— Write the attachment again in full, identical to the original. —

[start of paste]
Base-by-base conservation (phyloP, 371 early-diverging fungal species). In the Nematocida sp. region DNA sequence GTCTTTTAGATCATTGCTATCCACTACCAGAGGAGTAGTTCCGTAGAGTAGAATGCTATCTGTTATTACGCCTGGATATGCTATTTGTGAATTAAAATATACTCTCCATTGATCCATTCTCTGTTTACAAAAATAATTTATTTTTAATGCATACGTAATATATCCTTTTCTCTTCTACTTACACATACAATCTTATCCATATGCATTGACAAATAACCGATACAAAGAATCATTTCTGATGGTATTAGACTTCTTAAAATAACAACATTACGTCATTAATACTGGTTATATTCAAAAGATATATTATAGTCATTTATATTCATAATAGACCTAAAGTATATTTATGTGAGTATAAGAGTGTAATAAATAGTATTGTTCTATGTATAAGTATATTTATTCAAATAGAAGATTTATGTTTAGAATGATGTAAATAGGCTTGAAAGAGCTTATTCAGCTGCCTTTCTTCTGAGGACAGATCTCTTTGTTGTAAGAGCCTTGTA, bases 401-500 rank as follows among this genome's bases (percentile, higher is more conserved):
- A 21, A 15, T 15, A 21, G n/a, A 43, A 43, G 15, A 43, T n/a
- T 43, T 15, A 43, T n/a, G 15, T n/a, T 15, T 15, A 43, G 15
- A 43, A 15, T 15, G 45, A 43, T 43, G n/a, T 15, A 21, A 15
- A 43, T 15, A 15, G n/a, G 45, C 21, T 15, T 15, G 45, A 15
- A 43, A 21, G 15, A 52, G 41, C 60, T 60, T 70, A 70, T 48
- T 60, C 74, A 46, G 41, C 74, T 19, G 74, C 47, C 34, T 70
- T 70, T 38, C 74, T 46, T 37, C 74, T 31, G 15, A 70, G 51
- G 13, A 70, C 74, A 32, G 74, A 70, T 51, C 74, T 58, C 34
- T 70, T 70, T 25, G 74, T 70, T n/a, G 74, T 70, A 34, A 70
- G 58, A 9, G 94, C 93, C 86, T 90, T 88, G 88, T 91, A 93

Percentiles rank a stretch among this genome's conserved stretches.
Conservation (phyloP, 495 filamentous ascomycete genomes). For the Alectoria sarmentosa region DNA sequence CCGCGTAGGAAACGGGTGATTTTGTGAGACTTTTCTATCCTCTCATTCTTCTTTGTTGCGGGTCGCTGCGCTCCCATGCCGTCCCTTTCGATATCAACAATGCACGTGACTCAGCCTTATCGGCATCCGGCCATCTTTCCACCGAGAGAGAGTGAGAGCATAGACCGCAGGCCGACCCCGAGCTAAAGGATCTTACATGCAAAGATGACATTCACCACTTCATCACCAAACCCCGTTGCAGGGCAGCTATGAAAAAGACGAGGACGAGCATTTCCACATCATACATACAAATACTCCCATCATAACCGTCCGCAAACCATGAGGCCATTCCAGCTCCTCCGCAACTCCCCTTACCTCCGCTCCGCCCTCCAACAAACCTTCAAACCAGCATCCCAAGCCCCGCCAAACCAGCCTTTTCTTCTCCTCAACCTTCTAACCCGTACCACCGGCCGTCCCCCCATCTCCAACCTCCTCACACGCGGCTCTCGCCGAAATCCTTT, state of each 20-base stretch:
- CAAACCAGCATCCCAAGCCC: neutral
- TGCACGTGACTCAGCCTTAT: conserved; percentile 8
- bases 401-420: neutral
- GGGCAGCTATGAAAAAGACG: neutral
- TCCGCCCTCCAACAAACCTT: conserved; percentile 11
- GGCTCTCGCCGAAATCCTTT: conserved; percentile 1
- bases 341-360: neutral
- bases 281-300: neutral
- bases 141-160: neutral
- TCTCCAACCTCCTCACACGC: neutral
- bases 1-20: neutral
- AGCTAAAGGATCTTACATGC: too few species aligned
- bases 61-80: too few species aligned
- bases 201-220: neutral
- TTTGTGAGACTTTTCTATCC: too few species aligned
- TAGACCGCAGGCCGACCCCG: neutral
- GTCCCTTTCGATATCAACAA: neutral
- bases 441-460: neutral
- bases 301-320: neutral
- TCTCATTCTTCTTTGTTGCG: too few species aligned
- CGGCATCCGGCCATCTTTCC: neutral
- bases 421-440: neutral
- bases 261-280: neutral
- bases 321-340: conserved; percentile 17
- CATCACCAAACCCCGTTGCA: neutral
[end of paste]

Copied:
Base-by-base conservation (phyloP, 371 early-diverging fungal species). In the Nematocida sp. region DNA sequence GTCTTTTAGATCATTGCTATCCACTACCAGAGGAGTAGTTCCGTAGAGTAGAATGCTATCTGTTATTACGCCTGGATATGCTATTTGTGAATTAAAATATACTCTCCATTGATCCATTCTCTGTTTACAAAAATAATTTATTTTTAATGCATACGTAATATATCCTTTTCTCTTCTACTTACACATACAATCTTATCCATATGCATTGACAAATAACCGATACAAAGAATCATTTCTGATGGTATTAGACTTCTTAAAATAACAACATTACGTCATTAATACTGGTTATATTCAAAAGATATATTATAGTCATTTATATTCATAATAGACCTAAAGTATATTTATGTGAGTATAAGAGTGTAATAAATAGTATTGTTCTATGTATAAGTATATTTATTCAAATAGAAGATTTATGTTTAGAATGATGTAAATAGGCTTGAAAGAGCTTATTCAGCTGCCTTTCTTCTGAGGACAGATCTCTTTGTTGTAAGAGCCTTGTA, bases 401-500 rank as follows among this genome's bases (percentile, higher is more conserved):
- A 21, A 15, T 15, A 21, G n/a, A 43, A 43, G 15, A 43, T n/a
- T 43, T 15, A 43, T n/a, G 15, T n/a, T 15, T 15, A 43, G 15
- A 43, A 15, T 15, G 45, A 43, T 43, G n/a, T 15, A 21, A 15
- A 43, T 15, A 15, G n/a, G 45, C 21, T 15, T 15, G 45, A 15
- A 43, A 21, G 15, A 52, G 41, C 60, T 60, T 70, A 70, T 48
- T 60, C 74, A 46, G 41, C 74, T 19, G 74, C 47, C 34, T 70
- T 70, T 38, C 74, T 46, T 37, C 74, T 31, G 15, A 70, G 51
- G 13, A 70, C 74, A 32, G 74, A 70, T 51, C 74, T 58, C 34
- T 70, T 70, T 25, G 74, T 70, T n/a, G 74, T 70, A 34, A 70
- G 58, A 9, G 94, C 93, C 86, T 90, T 88, G 88, T 91, A 93

Percentiles rank a stretch among this genome's conserved stretches.
Conservation (phyloP, 495 filamentous ascomycete genomes). For the Alectoria sarmentosa region DNA sequence CCGCGTAGGAAACGGGTGATTTTGTGAGACTTTTCTATCCTCTCATTCTTCTTTGTTGCGGGTCGCTGCGCTCCCATGCCGTCCCTTTCGATATCAACAATGCACGTGACTCAGCCTTATCGGCATCCGGCCATCTTTCCACCGAGAGAGAGTGAGAGCATAGACCGCAGGCCGACCCCGAGCTAAAGGATCTTACATGCAAAGATGACATTCACCACTTCATCACCAAACCCCGTTGCAGGGCAGCTATGAAAAAGACGAGGACGAGCATTTCCACATCATACATACAAATACTCCCATCATAACCGTCCGCAAACCATGAGGCCATTCCAGCTCCTCCGCAACTCCCCTTACCTCCGCTCCGCCCTCCAACAAACCTTCAAACCAGCATCCCAAGCCCCGCCAAACCAGCCTTTTCTTCTCCTCAACCTTCTAACCCGTACCACCGGCCGTCCCCCCATCTCCAACCTCCTCACACGCGGCTCTCGCCGAAATCCTTT, state of each 20-base stretch:
- CAAACCAGCATCCCAAGCCC: neutral
- TGCACGTGACTCAGCCTTAT: conserved; percentile 8
- bases 401-420: neutral
- GGGCAGCTATGAAAAAGACG: neutral
- TCCGCCCTCCAACAAACCTT: conserved; percentile 11
- GGCTCTCGCCGAAATCCTTT: conserved; percentile 1
- bases 341-360: neutral
- bases 281-300: neutral
- bases 141-160: neutral
- TCTCCAACCTCCTCACACGC: neutral
- bases 1-20: neutral
- AGCTAAAGGATCTTACATGC: too few species aligned
- bases 61-80: too few species aligned
- bases 201-220: neutral
- TTTGTGAGACTTTTCTATCC: too few species aligned
- TAGACCGCAGGCCGACCCCG: neutral
- GTCCCTTTCGATATCAACAA: neutral
- bases 441-460: neutral
- bases 301-320: neutral
- TCTCATTCTTCTTTGTTGCG: too few species aligned
- CGGCATCCGGCCATCTTTCC: neutral
- bases 421-440: neutral
- bases 261-280: neutral
- bases 321-340: conserved; percentile 17
- CATCACCAAACCCCGTTGCA: neutral